basic constructions:
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The axiom of choice is the following statement:
This means: for every surjection $f\colon A \to B$ of sets, there is a function $\sigma\colon B \to A$ (a section), such that
Note that a surjection $A \to B$ of sets can be regarded as a $B$-indexed family of inhabited sets, while the existence of a section is equivalent to a choice of one element in each set of this family. This reproduces the more classical form of the axiom of choice.
When the full axiom of choice fails, it may still be valid for some restricted class of objects $A$ and/or $B$. An object $B$ such that any epimorphism $A \to B$ splits is called projective; this means that one can make choices ‘indexed by’ $B$. Dually, an object $A$ such that one can make choices ‘with values in’ $A$ is called a choice object (this is not quite equivalent to every epimorphism $A \to B$ splitting).
More generally, we may consider analogous statements in categories $C$ other than $Set$.
We say that $C$ satisfies the external axiom of choice if every epimorphism in $C$ splits.
In this form, the axiom of choice may look less mysterious than in its original formulation. For instance, it is clear that it fails in contexts such as $C =$ Top and $C =$Diff, due to the existence of nontrivial topological and smooth fiber bundles.
If $C$ is not balanced, such as a regular or coherent category which is not a pretopos, it may be more appropriate to replace in this statement “epimorphism” by regular epimorphism (or extremal epimorphism, effective epimorphism, etc.) In $Set$ (and in any topos), all of these notions of epimorphism are the same.
More generally still, if $C$ is a site, then the axiom of choice for $C$ may be taken to say that any cover $U\to X$ admits a section. Obviously this refers only to singleton covers, but if $C$ is superextensive then any covering family $(p_i\colon U_i \to X)_i$ can be replaced by a singleton cover $\coprod_u U_i \to X$.
However, when working in a category that has an internal logic, we may want to “internalize” the axiom of choice by asserting, not that every epimorphism has a section, but that the statement “every epimorphism has a section” is true in the internal logic (or more precisely the stack semantics). An equivalent statement is that every object is internally projective. We call this the internal axiom of choice.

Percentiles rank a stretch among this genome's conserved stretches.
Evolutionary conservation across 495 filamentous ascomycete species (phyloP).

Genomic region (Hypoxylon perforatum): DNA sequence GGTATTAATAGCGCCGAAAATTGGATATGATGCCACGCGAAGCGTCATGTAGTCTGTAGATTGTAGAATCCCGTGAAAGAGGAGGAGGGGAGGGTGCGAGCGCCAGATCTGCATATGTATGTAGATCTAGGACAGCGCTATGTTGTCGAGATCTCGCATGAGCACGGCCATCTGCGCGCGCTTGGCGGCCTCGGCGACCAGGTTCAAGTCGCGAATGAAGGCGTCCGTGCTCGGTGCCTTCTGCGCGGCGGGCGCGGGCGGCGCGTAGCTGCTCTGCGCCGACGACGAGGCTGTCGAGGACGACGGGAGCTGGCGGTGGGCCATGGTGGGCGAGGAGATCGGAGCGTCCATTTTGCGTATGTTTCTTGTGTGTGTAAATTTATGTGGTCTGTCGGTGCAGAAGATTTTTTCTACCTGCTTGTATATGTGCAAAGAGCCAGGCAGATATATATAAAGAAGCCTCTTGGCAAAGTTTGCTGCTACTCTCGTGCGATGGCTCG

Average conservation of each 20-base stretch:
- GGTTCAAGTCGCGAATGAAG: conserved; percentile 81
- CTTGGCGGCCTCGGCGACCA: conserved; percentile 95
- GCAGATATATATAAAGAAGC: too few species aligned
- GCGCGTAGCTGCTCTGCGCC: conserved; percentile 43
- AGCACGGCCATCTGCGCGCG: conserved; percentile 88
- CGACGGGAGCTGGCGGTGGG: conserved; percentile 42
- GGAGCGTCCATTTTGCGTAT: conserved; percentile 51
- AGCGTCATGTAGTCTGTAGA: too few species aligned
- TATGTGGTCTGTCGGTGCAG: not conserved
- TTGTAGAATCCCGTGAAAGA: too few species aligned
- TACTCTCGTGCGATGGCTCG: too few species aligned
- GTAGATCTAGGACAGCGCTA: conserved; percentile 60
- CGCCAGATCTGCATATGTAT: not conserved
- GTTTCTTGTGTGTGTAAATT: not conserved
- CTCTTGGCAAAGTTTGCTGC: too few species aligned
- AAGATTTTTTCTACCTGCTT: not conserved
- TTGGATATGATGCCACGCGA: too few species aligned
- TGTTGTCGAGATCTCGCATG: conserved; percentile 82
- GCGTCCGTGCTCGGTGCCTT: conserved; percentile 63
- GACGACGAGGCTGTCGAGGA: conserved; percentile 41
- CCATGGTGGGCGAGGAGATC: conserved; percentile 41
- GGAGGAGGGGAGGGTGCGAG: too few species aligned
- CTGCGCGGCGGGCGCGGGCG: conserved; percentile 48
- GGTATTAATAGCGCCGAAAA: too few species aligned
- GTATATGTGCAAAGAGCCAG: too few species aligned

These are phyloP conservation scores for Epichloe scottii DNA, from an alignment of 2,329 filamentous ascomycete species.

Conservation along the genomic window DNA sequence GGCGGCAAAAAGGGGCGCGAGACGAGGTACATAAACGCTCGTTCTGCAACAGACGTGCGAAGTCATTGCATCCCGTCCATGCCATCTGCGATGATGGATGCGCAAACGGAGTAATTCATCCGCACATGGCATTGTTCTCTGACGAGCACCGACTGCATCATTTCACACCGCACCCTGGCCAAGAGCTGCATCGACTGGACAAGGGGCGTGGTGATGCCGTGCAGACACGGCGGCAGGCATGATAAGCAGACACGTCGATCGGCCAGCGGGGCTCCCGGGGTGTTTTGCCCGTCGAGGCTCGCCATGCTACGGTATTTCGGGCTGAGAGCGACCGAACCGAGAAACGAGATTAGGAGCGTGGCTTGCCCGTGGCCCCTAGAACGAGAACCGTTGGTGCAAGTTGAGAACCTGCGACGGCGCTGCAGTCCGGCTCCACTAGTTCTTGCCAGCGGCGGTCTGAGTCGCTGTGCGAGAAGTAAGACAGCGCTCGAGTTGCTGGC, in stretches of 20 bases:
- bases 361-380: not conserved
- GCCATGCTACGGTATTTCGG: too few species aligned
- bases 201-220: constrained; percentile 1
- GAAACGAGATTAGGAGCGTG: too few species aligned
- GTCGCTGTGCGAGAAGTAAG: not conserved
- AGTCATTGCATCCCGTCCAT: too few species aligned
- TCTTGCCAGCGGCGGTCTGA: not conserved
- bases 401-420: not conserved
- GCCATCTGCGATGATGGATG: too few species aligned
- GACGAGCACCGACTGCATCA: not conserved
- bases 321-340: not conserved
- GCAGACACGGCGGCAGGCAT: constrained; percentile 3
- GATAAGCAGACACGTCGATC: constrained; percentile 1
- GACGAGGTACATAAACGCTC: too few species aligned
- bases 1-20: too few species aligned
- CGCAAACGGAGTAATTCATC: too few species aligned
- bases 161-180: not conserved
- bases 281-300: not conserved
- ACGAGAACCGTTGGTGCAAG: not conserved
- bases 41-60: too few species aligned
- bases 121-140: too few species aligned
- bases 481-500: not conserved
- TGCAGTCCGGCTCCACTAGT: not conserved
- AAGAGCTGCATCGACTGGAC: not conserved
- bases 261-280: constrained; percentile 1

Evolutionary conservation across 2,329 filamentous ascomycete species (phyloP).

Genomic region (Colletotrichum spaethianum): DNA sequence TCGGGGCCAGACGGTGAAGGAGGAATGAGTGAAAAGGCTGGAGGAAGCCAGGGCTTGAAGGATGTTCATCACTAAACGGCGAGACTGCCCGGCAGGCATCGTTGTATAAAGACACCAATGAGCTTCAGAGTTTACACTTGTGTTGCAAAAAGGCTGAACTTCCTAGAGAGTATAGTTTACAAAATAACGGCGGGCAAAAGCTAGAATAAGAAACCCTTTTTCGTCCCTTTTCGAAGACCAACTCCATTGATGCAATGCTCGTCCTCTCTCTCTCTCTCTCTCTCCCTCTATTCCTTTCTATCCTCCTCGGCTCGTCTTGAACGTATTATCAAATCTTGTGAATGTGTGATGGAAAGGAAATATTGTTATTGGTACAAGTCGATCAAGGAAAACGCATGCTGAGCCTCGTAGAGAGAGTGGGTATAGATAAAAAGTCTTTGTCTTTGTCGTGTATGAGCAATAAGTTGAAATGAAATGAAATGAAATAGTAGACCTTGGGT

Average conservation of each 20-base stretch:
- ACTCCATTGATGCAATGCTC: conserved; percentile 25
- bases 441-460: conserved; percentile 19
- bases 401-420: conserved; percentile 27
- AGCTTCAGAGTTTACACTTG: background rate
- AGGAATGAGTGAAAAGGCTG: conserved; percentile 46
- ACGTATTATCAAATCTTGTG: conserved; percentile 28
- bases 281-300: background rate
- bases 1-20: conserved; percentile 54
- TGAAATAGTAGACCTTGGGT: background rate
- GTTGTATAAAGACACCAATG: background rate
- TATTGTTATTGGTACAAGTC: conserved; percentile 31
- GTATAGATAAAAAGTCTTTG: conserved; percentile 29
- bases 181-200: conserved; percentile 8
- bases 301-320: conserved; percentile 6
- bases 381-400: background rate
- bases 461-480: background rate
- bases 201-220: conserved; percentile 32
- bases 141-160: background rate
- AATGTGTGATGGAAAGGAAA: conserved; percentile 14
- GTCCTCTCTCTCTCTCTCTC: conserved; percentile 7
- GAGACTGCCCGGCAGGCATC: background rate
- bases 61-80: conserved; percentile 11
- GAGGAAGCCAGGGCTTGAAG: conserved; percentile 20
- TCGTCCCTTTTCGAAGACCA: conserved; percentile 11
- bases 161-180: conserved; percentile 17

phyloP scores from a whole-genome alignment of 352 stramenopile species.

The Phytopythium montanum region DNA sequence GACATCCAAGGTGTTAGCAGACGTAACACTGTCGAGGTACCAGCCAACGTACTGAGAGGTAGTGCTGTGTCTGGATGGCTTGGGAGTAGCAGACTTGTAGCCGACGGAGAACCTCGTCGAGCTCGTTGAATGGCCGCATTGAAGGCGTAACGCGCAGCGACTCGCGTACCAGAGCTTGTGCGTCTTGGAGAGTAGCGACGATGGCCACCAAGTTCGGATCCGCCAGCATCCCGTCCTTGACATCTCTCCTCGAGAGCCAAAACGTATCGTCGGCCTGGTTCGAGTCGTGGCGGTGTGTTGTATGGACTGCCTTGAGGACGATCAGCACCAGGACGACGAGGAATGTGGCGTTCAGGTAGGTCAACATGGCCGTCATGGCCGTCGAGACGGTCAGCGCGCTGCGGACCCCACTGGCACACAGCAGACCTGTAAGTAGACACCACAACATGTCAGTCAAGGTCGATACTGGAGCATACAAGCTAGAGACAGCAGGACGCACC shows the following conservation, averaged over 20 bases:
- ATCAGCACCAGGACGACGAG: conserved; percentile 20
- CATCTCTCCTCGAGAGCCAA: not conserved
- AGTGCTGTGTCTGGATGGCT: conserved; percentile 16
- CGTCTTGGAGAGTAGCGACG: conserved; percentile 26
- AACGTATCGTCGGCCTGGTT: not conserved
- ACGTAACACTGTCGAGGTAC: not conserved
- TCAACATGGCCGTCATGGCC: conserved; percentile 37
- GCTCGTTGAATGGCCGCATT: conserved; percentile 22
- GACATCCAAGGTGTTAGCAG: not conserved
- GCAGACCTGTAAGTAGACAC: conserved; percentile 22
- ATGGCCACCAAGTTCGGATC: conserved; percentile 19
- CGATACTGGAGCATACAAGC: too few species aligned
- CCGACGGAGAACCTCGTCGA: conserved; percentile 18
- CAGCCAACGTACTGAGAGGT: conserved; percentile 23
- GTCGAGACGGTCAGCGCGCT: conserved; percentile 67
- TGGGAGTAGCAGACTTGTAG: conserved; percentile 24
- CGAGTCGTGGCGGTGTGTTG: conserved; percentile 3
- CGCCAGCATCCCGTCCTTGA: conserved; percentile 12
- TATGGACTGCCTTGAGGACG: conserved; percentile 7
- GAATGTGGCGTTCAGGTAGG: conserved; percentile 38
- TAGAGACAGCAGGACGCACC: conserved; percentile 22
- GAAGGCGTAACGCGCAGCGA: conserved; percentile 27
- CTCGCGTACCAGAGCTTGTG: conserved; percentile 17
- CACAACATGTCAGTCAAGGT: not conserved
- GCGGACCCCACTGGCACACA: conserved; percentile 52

This is generally a weaker statement: a topos satisfies the external AC if and only if it satisfies the internal AC and also (the external form of) supports split. Often, however, this is the more relevant notion to consider.
The following characterization can be found in Freyd-Scedrov (1990, p.181)
A Grothendieck topos satisfies the internal axiom of choice iff it is a Boolean étendue.
In particular, satisfaction of IAC entails Booleanness.
Classical examples of Boolean étendues are provided by toposes of group actions hence these all satisfy IAC but satisfy AC only in case the group is trivial (cf. Johnstone 1977, p.144 or Freyd-Scedrov 1990, p.84, 179)).
If a topos $C$ satisfies IAC, then so do all of its slice categories, although this may not be obvious. See this answer.
A Grothendieck topos satisfies the external axiom of choice iff it is equivalent to the category of sheaves on a complete Boolean algebra.
The following statements are all equivalent to the axiom of choice in $Set$ (although sometimes the proof in one direction requires excluded middle). This is a very short list; much longer lists can be found elsewhere, such as at Wikipedia. Some of the statements on this list, though, may be of interest to nLabbers but are not commonly mentioned as equivalents of choice.
That any cartesian product of any family of inhabited sets is inhabited.
The well-ordering theorem (that any set can be well-ordered),
That ($L =$ monomorphisms, $R =$ epimorphisms) is a weak factorization system on Set.
That Set is equivalent to its own free exact completion.
That there exists a group structure on every inhabited set (see Hartogs number, or this MO answer).
That every essentially surjective functor between small strict categories is split essentially surjective.
That every fully faithful and essentially surjective functor between small strict categories is a strong equivalence of categories.
That the nonabelian cohomology $H^1(X;G)$ is trivial for every set $X$ and every group $G$ (see this post).
If $X$ and $Y$ are infinite sets and the two free groups $F(X)$ and $F(Y)$ have equal cardinality, then $X$ and $Y$ also have equal cardinality (see Kleppmann14).
That every vector space is free.